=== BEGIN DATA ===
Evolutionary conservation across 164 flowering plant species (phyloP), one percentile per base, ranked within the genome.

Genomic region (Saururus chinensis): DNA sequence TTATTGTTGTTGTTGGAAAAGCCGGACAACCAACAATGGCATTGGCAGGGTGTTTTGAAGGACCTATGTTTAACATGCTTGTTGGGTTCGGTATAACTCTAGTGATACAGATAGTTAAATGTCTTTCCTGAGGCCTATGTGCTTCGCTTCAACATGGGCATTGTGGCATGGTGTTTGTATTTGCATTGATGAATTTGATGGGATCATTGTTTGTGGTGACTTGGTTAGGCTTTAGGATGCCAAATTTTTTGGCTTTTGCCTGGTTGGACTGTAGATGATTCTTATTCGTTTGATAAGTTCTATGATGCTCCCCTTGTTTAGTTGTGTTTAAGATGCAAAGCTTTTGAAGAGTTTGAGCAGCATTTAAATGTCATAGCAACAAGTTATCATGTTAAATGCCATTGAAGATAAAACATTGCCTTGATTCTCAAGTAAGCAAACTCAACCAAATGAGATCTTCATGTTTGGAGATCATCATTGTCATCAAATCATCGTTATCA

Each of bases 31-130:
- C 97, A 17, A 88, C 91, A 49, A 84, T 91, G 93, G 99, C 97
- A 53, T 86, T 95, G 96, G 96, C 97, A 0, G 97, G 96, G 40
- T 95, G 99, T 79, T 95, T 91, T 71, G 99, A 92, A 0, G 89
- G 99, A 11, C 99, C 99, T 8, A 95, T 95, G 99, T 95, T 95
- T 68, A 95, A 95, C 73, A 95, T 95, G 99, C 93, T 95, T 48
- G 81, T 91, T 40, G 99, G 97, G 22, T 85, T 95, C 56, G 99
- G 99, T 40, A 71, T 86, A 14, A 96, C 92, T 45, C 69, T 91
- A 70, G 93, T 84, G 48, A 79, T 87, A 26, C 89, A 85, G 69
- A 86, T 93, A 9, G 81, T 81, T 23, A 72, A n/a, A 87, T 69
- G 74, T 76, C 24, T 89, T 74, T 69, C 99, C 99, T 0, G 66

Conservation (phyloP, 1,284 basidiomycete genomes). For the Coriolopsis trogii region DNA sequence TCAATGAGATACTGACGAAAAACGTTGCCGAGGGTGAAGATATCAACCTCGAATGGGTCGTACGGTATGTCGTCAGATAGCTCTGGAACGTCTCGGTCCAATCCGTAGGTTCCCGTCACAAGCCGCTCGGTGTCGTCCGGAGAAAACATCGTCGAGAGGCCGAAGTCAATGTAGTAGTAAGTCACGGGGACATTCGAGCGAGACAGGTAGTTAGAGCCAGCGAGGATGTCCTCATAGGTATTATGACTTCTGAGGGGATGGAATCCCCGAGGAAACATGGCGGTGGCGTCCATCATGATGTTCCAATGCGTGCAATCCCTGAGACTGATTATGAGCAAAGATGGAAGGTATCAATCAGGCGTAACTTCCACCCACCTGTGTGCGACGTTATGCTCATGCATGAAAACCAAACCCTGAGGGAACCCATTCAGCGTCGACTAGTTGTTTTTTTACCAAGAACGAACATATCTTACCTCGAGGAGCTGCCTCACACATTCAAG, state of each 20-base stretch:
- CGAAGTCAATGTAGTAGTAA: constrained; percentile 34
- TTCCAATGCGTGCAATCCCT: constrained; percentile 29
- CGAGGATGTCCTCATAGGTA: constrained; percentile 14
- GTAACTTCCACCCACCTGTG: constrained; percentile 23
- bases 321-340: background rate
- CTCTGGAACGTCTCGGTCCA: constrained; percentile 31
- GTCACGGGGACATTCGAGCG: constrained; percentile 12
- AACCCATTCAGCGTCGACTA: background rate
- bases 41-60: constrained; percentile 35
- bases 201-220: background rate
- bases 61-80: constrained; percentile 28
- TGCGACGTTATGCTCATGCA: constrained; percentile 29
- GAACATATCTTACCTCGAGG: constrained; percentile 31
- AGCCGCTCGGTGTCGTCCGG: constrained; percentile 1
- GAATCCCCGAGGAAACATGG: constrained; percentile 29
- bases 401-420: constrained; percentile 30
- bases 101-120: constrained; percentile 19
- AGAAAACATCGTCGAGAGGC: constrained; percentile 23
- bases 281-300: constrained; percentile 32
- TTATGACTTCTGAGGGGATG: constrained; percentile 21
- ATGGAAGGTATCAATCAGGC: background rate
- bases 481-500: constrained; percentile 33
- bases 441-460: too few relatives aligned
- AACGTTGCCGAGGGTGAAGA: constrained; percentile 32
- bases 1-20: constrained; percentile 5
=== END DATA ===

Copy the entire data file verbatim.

Evolutionary conservation across 164 flowering plant species (phyloP), one percentile per base, ranked within the genome.

Genomic region (Saururus chinensis): DNA sequence TTATTGTTGTTGTTGGAAAAGCCGGACAACCAACAATGGCATTGGCAGGGTGTTTTGAAGGACCTATGTTTAACATGCTTGTTGGGTTCGGTATAACTCTAGTGATACAGATAGTTAAATGTCTTTCCTGAGGCCTATGTGCTTCGCTTCAACATGGGCATTGTGGCATGGTGTTTGTATTTGCATTGATGAATTTGATGGGATCATTGTTTGTGGTGACTTGGTTAGGCTTTAGGATGCCAAATTTTTTGGCTTTTGCCTGGTTGGACTGTAGATGATTCTTATTCGTTTGATAAGTTCTATGATGCTCCCCTTGTTTAGTTGTGTTTAAGATGCAAAGCTTTTGAAGAGTTTGAGCAGCATTTAAATGTCATAGCAACAAGTTATCATGTTAAATGCCATTGAAGATAAAACATTGCCTTGATTCTCAAGTAAGCAAACTCAACCAAATGAGATCTTCATGTTTGGAGATCATCATTGTCATCAAATCATCGTTATCA

Each of bases 31-130:
- C 97, A 17, A 88, C 91, A 49, A 84, T 91, G 93, G 99, C 97
- A 53, T 86, T 95, G 96, G 96, C 97, A 0, G 97, G 96, G 40
- T 95, G 99, T 79, T 95, T 91, T 71, G 99, A 92, A 0, G 89
- G 99, A 11, C 99, C 99, T 8, A 95, T 95, G 99, T 95, T 95
- T 68, A 95, A 95, C 73, A 95, T 95, G 99, C 93, T 95, T 48
- G 81, T 91, T 40, G 99, G 97, G 22, T 85, T 95, C 56, G 99
- G 99, T 40, A 71, T 86, A 14, A 96, C 92, T 45, C 69, T 91
- A 70, G 93, T 84, G 48, A 79, T 87, A 26, C 89, A 85, G 69
- A 86, T 93, A 9, G 81, T 81, T 23, A 72, A n/a, A 87, T 69
- G 74, T 76, C 24, T 89, T 74, T 69, C 99, C 99, T 0, G 66

Conservation (phyloP, 1,284 basidiomycete genomes). For the Coriolopsis trogii region DNA sequence TCAATGAGATACTGACGAAAAACGTTGCCGAGGGTGAAGATATCAACCTCGAATGGGTCGTACGGTATGTCGTCAGATAGCTCTGGAACGTCTCGGTCCAATCCGTAGGTTCCCGTCACAAGCCGCTCGGTGTCGTCCGGAGAAAACATCGTCGAGAGGCCGAAGTCAATGTAGTAGTAAGTCACGGGGACATTCGAGCGAGACAGGTAGTTAGAGCCAGCGAGGATGTCCTCATAGGTATTATGACTTCTGAGGGGATGGAATCCCCGAGGAAACATGGCGGTGGCGTCCATCATGATGTTCCAATGCGTGCAATCCCTGAGACTGATTATGAGCAAAGATGGAAGGTATCAATCAGGCGTAACTTCCACCCACCTGTGTGCGACGTTATGCTCATGCATGAAAACCAAACCCTGAGGGAACCCATTCAGCGTCGACTAGTTGTTTTTTTACCAAGAACGAACATATCTTACCTCGAGGAGCTGCCTCACACATTCAAG, state of each 20-base stretch:
- CGAAGTCAATGTAGTAGTAA: constrained; percentile 34
- TTCCAATGCGTGCAATCCCT: constrained; percentile 29
- CGAGGATGTCCTCATAGGTA: constrained; percentile 14
- GTAACTTCCACCCACCTGTG: constrained; percentile 23
- bases 321-340: background rate
- CTCTGGAACGTCTCGGTCCA: constrained; percentile 31
- GTCACGGGGACATTCGAGCG: constrained; percentile 12
- AACCCATTCAGCGTCGACTA: background rate
- bases 41-60: constrained; percentile 35
- bases 201-220: background rate
- bases 61-80: constrained; percentile 28
- TGCGACGTTATGCTCATGCA: constrained; percentile 29
- GAACATATCTTACCTCGAGG: constrained; percentile 31
- AGCCGCTCGGTGTCGTCCGG: constrained; percentile 1
- GAATCCCCGAGGAAACATGG: constrained; percentile 29
- bases 401-420: constrained; percentile 30
- bases 101-120: constrained; percentile 19
- AGAAAACATCGTCGAGAGGC: constrained; percentile 23
- bases 281-300: constrained; percentile 32
- TTATGACTTCTGAGGGGATG: constrained; percentile 21
- ATGGAAGGTATCAATCAGGC: background rate
- bases 481-500: constrained; percentile 33
- bases 441-460: too few relatives aligned
- AACGTTGCCGAGGGTGAAGA: constrained; percentile 32
- bases 1-20: constrained; percentile 5